The license is the modified BSD, not original BSD.
See the COPYING file in the latest version. The
prior to 3.1 may have been fuzzy, but it has never been
the original BSD license. Using LAPACK has never
required an advertisement, although we'd really
appreciate a citation.
The license is now given explicitly in the COPYING
and it is essentially the BSD
license without the advertising clause.
Depot, encap, etc.
There's a long history here. The most up-to-date
system that merges the package directory and Unix
schemes is <a
Others include old <a
Depot and <a
Stow. NeXT placed apps in their own
directories, and I imagine MacOS X does, too.
The main problem is that packages aren't always
cleanly divisible, leading to Solaris-like packages.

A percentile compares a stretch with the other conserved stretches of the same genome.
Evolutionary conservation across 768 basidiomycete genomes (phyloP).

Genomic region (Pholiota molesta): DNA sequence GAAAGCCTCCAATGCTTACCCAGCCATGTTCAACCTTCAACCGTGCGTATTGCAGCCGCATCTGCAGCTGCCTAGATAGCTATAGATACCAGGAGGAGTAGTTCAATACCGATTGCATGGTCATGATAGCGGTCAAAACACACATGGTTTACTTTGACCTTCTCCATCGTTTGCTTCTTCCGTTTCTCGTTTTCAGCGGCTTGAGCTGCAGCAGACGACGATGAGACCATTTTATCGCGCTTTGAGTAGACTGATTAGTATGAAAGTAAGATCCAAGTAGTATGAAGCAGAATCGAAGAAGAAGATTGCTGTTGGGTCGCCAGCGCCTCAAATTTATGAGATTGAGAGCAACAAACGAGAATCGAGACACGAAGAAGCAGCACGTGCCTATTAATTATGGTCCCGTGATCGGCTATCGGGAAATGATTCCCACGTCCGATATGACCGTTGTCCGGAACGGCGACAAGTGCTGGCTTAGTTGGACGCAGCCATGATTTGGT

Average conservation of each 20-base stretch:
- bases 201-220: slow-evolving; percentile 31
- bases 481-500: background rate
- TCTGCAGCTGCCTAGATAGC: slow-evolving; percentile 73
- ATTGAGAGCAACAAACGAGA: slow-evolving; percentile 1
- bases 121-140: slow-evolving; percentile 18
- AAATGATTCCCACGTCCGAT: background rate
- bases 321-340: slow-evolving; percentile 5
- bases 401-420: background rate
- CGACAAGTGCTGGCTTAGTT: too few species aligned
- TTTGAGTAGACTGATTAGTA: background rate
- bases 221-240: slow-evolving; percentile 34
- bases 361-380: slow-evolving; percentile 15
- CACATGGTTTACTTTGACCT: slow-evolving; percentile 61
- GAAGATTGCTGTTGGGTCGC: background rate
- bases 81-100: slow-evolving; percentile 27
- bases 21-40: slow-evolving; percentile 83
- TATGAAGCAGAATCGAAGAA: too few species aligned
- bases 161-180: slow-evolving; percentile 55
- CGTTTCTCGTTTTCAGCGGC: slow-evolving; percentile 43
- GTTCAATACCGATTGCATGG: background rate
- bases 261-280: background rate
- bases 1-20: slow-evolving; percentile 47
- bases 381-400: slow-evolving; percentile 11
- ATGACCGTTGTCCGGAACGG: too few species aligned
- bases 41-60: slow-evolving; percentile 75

(Solaris is just one example.) And now you start
getting nasty inter-package dependencies. So then
you start heading towards being over-specific and
inflexible, or towards <a
removing a module from a current environment is
difficult. Also, analyzing your needs sufficiently well
to use modules at all just takes too much time.
In short, there's a lot of previous work, and no
satisfactory answer for all cases.
Part of the problem
lies with how programs look for their data. Some,
like gcc and just about everything, get horribly
confused when compiled-in paths fail. Others, like
teTeX (http://www.tug.org/tetex/) and
other web2c-based TeXs, do a great job in 99% of
the cases. But they cheat by being all-in-one
systems. Mixing, say, a newer version of Context
with teTeX without fully replacing the old one can
lead to insanity. This is true even though all the
packages are nicely placed into their own
subdirectories (modulo some config files).
It's a hard problem. Everyone has different needs.
Using encap / epkg with semi-large, unremovable
modules seems a fair compromise. You might want
to look into those.